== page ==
San Francisco Giants: Why Sending Down Michael Kickham Will Backfire on Them

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Game Analysis

May 28, 2013; Oakland, CA, USA; Oakland Athletics athletics catcher Derek Norris (36) rounds the bases after hitting a two run home run in the second inning against the San Francisco at Coliseum. Mandatory Credit: Bob Stanton-USA TODAY Sports

At the beginning of the game, Kickham’s command was masterful. Then, he lost his command.

Kickham suddenly failed to find the strike zone, as he threw 26 balls in his last two innings. In addition, Kickham went through a stretch in the third inning in which 12 of his 20 pitches were balls, which is definitely concerning. This year in the minors, Kickham averaged 3.7 walks per nine innings, which is poor.

Oh, and over the course of his minor-league career, his BB/9 ratio is an appalling 4.5.

So, it wasn’t extremely surprising to see Kickham throwing so wildly with nerves acting as a major factor and the MLB’s second-most patient team taking close pitches. Catcher Buster Posey saw Kickham hit his target easily early in the game, and he gained confidence in Kickham.

That’s why he set up on the outside corner often, giving Kickham little margin for error. Unfortunately for the Giants, Kickham missed Posey’s glove and didn’t get the call on some close pitches. Kickham wasn’t able to maintain his composure after getting into a jam in the third inning, as evidenced by Oakland’s offensive outburst.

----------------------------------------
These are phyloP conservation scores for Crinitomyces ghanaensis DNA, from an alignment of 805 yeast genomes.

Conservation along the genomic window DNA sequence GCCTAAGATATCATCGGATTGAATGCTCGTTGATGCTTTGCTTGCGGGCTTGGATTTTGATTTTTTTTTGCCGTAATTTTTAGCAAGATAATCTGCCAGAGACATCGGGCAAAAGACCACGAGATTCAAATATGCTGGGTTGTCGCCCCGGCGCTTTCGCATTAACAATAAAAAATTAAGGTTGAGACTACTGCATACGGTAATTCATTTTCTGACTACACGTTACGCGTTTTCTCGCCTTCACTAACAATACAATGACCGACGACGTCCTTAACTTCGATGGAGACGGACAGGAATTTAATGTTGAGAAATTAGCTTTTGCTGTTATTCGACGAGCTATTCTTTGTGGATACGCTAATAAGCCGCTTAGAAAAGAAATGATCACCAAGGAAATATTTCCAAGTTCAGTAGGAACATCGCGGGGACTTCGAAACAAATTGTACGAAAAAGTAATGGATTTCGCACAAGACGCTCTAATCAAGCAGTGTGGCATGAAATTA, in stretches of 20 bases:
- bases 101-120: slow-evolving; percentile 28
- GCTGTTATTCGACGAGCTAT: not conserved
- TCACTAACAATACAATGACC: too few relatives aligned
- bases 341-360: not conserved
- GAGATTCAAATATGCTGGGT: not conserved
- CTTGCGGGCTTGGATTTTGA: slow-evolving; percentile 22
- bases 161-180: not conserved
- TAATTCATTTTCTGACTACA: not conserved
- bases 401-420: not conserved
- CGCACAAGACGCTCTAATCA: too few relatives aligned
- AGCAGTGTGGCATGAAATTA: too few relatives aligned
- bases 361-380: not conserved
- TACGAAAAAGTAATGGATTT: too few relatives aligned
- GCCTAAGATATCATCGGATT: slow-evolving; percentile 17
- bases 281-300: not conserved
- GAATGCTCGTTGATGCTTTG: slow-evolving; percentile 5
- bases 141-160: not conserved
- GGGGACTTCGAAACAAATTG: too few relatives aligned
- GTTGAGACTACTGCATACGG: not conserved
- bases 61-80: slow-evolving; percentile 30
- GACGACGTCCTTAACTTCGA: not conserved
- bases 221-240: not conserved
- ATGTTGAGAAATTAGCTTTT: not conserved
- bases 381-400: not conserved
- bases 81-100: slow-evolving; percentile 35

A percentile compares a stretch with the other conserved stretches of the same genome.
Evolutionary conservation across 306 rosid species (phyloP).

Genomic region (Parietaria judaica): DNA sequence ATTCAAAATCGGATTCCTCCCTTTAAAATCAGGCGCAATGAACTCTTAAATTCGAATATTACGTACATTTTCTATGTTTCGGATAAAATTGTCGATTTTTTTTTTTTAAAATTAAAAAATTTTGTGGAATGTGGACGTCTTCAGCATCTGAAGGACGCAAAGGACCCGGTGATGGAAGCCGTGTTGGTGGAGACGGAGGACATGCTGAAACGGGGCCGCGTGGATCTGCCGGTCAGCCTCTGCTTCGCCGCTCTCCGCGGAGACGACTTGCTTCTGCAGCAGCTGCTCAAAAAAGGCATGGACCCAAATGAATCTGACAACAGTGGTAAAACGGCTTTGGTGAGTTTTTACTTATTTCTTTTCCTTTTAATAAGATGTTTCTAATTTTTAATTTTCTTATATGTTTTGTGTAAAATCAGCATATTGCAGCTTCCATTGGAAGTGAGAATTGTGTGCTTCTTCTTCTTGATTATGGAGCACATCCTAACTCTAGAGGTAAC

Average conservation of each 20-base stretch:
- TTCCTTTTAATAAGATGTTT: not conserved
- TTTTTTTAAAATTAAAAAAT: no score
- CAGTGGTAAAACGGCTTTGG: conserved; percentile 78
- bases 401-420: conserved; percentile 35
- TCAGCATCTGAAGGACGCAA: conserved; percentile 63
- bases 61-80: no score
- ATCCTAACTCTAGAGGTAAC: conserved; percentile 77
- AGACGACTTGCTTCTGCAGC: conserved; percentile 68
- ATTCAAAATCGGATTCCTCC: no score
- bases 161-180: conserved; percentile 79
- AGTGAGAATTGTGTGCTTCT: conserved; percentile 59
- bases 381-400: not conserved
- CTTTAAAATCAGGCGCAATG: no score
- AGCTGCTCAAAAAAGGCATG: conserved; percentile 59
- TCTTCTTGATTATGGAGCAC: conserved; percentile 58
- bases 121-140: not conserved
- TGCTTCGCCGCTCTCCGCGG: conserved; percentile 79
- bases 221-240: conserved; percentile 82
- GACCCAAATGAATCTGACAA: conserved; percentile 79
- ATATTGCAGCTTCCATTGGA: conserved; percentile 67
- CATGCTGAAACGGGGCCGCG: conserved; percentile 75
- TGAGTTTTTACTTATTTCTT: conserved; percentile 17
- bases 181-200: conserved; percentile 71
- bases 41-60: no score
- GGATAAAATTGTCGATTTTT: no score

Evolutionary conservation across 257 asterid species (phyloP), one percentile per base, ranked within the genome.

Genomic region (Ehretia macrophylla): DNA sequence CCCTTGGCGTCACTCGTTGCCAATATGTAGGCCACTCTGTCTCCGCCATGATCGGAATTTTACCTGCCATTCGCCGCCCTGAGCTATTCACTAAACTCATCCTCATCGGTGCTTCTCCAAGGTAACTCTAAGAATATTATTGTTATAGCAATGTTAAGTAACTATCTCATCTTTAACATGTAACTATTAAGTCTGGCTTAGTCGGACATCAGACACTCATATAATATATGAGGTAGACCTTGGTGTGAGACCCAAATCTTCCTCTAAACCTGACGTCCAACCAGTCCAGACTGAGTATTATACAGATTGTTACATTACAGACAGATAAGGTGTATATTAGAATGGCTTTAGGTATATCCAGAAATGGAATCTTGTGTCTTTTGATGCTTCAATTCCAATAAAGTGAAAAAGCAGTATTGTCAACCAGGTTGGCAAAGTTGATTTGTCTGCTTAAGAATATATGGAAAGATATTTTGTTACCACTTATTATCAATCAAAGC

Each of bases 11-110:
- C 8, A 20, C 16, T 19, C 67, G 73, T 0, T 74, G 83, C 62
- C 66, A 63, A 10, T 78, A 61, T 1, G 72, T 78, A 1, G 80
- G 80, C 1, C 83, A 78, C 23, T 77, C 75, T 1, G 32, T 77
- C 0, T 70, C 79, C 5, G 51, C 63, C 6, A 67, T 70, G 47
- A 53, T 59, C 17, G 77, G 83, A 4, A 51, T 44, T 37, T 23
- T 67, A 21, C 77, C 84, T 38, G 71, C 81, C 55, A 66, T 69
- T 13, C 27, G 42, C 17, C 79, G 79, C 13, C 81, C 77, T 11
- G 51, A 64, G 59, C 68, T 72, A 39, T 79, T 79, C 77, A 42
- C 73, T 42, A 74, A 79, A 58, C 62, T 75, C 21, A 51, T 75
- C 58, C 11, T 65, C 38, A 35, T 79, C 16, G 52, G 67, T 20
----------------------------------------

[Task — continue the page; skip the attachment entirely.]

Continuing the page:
Promise was shown throughout the game by Kickham, as he didn’t make any glaring mistakes. Norris’ home run came on a low pitch, one that wasn’t far from Posey’s target. Kickham threw some pitches that were well outside, as he stopped attacking the strike zone when he got into a jam.

Kickham did throw one strike to Freiman, but it was a mistake. Bochy, knowing that his struggling pitcher was one more mistake away from forcing the Giants to face an insurmountable deficit, took Kickham out, ending his night and his brief stint in the majors.

No, Kickham didn’t pitch as poorly as his inflated 15.43 ERA suggests. However, he did concern the Giants with his sudden loss of command and his failure to shut the door in key situations (the A’s hit .600 with a .714 OBP off of him with runners on base).